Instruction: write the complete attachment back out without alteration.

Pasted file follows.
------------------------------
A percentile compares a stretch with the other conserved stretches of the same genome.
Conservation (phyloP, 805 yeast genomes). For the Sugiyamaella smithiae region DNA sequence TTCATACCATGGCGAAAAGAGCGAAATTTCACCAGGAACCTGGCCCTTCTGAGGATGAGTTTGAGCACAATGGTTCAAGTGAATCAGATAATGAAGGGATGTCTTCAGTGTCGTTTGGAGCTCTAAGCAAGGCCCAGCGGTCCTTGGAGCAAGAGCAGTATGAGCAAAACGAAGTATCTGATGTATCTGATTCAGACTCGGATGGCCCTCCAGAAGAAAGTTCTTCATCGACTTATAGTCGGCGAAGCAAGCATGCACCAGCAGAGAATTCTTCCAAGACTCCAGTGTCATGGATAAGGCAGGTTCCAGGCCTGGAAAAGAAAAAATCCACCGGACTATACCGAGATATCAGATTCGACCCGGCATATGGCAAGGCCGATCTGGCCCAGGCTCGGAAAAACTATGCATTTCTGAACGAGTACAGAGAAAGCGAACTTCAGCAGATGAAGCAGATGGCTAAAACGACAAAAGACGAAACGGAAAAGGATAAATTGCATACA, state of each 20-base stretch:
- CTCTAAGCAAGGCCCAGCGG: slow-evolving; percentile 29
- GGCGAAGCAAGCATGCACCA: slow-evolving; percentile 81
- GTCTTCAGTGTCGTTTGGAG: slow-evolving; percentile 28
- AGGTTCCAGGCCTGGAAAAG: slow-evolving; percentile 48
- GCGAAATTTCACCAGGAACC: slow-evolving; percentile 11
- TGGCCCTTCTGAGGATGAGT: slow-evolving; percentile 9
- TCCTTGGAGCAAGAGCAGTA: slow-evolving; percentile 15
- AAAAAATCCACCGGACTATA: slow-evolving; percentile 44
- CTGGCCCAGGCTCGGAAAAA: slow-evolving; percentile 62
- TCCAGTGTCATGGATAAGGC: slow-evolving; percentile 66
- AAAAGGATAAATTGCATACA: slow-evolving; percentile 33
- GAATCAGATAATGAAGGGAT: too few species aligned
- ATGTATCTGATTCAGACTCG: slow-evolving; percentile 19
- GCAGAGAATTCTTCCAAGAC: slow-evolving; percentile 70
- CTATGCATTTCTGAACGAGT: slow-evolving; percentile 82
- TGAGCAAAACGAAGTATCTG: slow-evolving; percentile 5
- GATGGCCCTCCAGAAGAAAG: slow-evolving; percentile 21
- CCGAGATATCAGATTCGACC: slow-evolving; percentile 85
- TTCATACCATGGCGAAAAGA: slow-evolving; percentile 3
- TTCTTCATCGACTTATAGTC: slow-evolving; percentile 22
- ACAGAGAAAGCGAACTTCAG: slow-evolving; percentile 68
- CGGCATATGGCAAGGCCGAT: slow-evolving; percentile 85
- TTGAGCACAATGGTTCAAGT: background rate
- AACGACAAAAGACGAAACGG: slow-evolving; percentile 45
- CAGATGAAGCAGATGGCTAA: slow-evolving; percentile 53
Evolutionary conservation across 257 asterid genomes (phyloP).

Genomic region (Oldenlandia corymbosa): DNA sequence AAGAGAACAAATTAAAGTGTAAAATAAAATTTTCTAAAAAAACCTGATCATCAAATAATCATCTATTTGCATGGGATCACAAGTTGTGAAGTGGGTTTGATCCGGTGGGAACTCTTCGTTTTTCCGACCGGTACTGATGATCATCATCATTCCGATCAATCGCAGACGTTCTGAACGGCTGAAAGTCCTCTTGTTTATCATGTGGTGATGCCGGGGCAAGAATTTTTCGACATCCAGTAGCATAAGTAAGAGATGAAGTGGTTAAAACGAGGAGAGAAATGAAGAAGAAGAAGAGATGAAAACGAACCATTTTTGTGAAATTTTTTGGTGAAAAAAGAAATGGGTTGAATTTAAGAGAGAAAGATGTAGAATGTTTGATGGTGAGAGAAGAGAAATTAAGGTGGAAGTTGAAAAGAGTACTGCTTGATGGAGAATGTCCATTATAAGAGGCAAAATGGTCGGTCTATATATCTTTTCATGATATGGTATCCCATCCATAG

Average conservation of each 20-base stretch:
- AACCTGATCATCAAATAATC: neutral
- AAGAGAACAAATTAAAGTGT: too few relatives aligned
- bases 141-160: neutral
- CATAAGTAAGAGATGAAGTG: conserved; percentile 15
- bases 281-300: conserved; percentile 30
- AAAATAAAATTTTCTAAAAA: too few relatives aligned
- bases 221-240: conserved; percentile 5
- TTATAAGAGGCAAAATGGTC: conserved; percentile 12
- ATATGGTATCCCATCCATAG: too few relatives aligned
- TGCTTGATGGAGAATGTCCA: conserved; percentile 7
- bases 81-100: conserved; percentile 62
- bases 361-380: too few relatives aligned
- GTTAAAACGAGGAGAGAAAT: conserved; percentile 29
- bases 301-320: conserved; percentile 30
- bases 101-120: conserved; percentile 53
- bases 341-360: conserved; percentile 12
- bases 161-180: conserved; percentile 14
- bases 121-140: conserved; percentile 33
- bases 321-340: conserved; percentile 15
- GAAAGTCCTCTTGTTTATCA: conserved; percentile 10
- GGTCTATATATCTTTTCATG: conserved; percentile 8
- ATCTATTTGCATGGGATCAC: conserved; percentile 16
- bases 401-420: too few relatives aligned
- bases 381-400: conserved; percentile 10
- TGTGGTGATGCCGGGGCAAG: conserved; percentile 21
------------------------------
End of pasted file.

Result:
A percentile compares a stretch with the other conserved stretches of the same genome.
Conservation (phyloP, 805 yeast genomes). For the Sugiyamaella smithiae region DNA sequence TTCATACCATGGCGAAAAGAGCGAAATTTCACCAGGAACCTGGCCCTTCTGAGGATGAGTTTGAGCACAATGGTTCAAGTGAATCAGATAATGAAGGGATGTCTTCAGTGTCGTTTGGAGCTCTAAGCAAGGCCCAGCGGTCCTTGGAGCAAGAGCAGTATGAGCAAAACGAAGTATCTGATGTATCTGATTCAGACTCGGATGGCCCTCCAGAAGAAAGTTCTTCATCGACTTATAGTCGGCGAAGCAAGCATGCACCAGCAGAGAATTCTTCCAAGACTCCAGTGTCATGGATAAGGCAGGTTCCAGGCCTGGAAAAGAAAAAATCCACCGGACTATACCGAGATATCAGATTCGACCCGGCATATGGCAAGGCCGATCTGGCCCAGGCTCGGAAAAACTATGCATTTCTGAACGAGTACAGAGAAAGCGAACTTCAGCAGATGAAGCAGATGGCTAAAACGACAAAAGACGAAACGGAAAAGGATAAATTGCATACA, state of each 20-base stretch:
- CTCTAAGCAAGGCCCAGCGG: slow-evolving; percentile 29
- GGCGAAGCAAGCATGCACCA: slow-evolving; percentile 81
- GTCTTCAGTGTCGTTTGGAG: slow-evolving; percentile 28
- AGGTTCCAGGCCTGGAAAAG: slow-evolving; percentile 48
- GCGAAATTTCACCAGGAACC: slow-evolving; percentile 11
- TGGCCCTTCTGAGGATGAGT: slow-evolving; percentile 9
- TCCTTGGAGCAAGAGCAGTA: slow-evolving; percentile 15
- AAAAAATCCACCGGACTATA: slow-evolving; percentile 44
- CTGGCCCAGGCTCGGAAAAA: slow-evolving; percentile 62
- TCCAGTGTCATGGATAAGGC: slow-evolving; percentile 66
- AAAAGGATAAATTGCATACA: slow-evolving; percentile 33
- GAATCAGATAATGAAGGGAT: too few species aligned
- ATGTATCTGATTCAGACTCG: slow-evolving; percentile 19
- GCAGAGAATTCTTCCAAGAC: slow-evolving; percentile 70
- CTATGCATTTCTGAACGAGT: slow-evolving; percentile 82
- TGAGCAAAACGAAGTATCTG: slow-evolving; percentile 5
- GATGGCCCTCCAGAAGAAAG: slow-evolving; percentile 21
- CCGAGATATCAGATTCGACC: slow-evolving; percentile 85
- TTCATACCATGGCGAAAAGA: slow-evolving; percentile 3
- TTCTTCATCGACTTATAGTC: slow-evolving; percentile 22
- ACAGAGAAAGCGAACTTCAG: slow-evolving; percentile 68
- CGGCATATGGCAAGGCCGAT: slow-evolving; percentile 85
- TTGAGCACAATGGTTCAAGT: background rate
- AACGACAAAAGACGAAACGG: slow-evolving; percentile 45
- CAGATGAAGCAGATGGCTAA: slow-evolving; percentile 53
Evolutionary conservation across 257 asterid genomes (phyloP).

Genomic region (Oldenlandia corymbosa): DNA sequence AAGAGAACAAATTAAAGTGTAAAATAAAATTTTCTAAAAAAACCTGATCATCAAATAATCATCTATTTGCATGGGATCACAAGTTGTGAAGTGGGTTTGATCCGGTGGGAACTCTTCGTTTTTCCGACCGGTACTGATGATCATCATCATTCCGATCAATCGCAGACGTTCTGAACGGCTGAAAGTCCTCTTGTTTATCATGTGGTGATGCCGGGGCAAGAATTTTTCGACATCCAGTAGCATAAGTAAGAGATGAAGTGGTTAAAACGAGGAGAGAAATGAAGAAGAAGAAGAGATGAAAACGAACCATTTTTGTGAAATTTTTTGGTGAAAAAAGAAATGGGTTGAATTTAAGAGAGAAAGATGTAGAATGTTTGATGGTGAGAGAAGAGAAATTAAGGTGGAAGTTGAAAAGAGTACTGCTTGATGGAGAATGTCCATTATAAGAGGCAAAATGGTCGGTCTATATATCTTTTCATGATATGGTATCCCATCCATAG

Average conservation of each 20-base stretch:
- AACCTGATCATCAAATAATC: neutral
- AAGAGAACAAATTAAAGTGT: too few relatives aligned
- bases 141-160: neutral
- CATAAGTAAGAGATGAAGTG: conserved; percentile 15
- bases 281-300: conserved; percentile 30
- AAAATAAAATTTTCTAAAAA: too few relatives aligned
- bases 221-240: conserved; percentile 5
- TTATAAGAGGCAAAATGGTC: conserved; percentile 12
- ATATGGTATCCCATCCATAG: too few relatives aligned
- TGCTTGATGGAGAATGTCCA: conserved; percentile 7
- bases 81-100: conserved; percentile 62
- bases 361-380: too few relatives aligned
- GTTAAAACGAGGAGAGAAAT: conserved; percentile 29
- bases 301-320: conserved; percentile 30
- bases 101-120: conserved; percentile 53
- bases 341-360: conserved; percentile 12
- bases 161-180: conserved; percentile 14
- bases 121-140: conserved; percentile 33
- bases 321-340: conserved; percentile 15
- GAAAGTCCTCTTGTTTATCA: conserved; percentile 10
- GGTCTATATATCTTTTCATG: conserved; percentile 8
- ATCTATTTGCATGGGATCAC: conserved; percentile 16
- bases 401-420: too few relatives aligned
- bases 381-400: conserved; percentile 10
- TGTGGTGATGCCGGGGCAAG: conserved; percentile 21